Capital expenditures have particularly suffered from the plunge in oil prices as energy companies account for about a quarter of total capex, Roberts said.
Read MoreThis is a critical time for crude: Technician
The discrepancy between earnings beats and revenue misses adds to indicators of underlying weakness in the economy, particularly in employment, he added.
His Economic Composite Index, which averages major economic reports, shows a continued downturn after the end of quantitative easing in October.
"Companies are so focused on buying back stock and being very careful with (capital development) because of the slow growth in the United States," said Nicholas Colas, chief market strategist at global brokerage firm Convergex.
He pointed out that the Federal Reserve Bank of Atlanta's GDPNow model forecast real GDP growth of near zero percent for the first quarter, below the consensus expectations of about 1.5 percent. The model mimics the methods used by the U.S. government to estimate GDP growth.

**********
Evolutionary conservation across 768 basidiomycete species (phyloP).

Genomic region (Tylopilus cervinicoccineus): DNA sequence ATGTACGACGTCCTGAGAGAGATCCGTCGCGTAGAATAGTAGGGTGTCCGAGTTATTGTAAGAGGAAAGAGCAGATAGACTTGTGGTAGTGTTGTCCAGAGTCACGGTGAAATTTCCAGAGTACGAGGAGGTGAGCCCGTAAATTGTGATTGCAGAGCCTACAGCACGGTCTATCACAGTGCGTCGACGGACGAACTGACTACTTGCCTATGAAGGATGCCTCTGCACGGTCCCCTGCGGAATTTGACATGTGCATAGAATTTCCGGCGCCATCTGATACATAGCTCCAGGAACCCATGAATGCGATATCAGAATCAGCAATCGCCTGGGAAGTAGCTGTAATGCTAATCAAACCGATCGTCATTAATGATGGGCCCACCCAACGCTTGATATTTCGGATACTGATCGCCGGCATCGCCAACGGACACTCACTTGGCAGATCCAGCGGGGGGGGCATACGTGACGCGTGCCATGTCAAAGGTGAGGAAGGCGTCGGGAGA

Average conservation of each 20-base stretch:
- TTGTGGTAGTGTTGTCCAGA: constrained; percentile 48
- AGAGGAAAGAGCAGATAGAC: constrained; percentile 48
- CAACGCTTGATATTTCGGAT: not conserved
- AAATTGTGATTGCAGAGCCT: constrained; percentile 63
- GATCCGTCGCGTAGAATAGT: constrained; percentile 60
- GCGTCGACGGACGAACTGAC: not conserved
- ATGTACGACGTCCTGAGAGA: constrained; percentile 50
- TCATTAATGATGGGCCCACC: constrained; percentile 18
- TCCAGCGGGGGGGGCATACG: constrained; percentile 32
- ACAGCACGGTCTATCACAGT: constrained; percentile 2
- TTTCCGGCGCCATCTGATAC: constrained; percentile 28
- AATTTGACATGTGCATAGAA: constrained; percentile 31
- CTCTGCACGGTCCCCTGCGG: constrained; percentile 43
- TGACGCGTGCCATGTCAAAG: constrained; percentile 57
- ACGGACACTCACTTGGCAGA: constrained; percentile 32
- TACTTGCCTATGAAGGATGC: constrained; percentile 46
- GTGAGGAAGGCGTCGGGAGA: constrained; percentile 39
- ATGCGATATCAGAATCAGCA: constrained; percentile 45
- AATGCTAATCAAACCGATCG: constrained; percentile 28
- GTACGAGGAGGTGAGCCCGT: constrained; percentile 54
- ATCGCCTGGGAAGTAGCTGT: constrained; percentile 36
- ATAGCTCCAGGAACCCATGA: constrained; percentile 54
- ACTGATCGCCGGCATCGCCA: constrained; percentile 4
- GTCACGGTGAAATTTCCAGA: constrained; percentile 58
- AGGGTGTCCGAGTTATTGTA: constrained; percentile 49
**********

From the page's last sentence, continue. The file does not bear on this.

To be sure, CNBC analysis of 30 years of GDP reports found that the first-quarter reports are the weakest, almost to the point of underreporting.
Read MoreWhy is the economy always so weak in the first quarter? Nobody really knows
Some encouraging news on the industrial front could come from economic reports. Markit posts the first read on April PMI manufacturing at 9:45 a.m. on Thursday. Analysts polled by Reuters expect 55.5. The final read on March was 55.7, up from 55.1 in February, according to Markit.
Weekly jobless claims and new home sales are also due Thursday morning.
But beyond any further economic signals investors may get Thursday morning, corporate health remains critical.
"The earnings themselves are slowing," said Nick Raich, CEO of The Earnings Scout.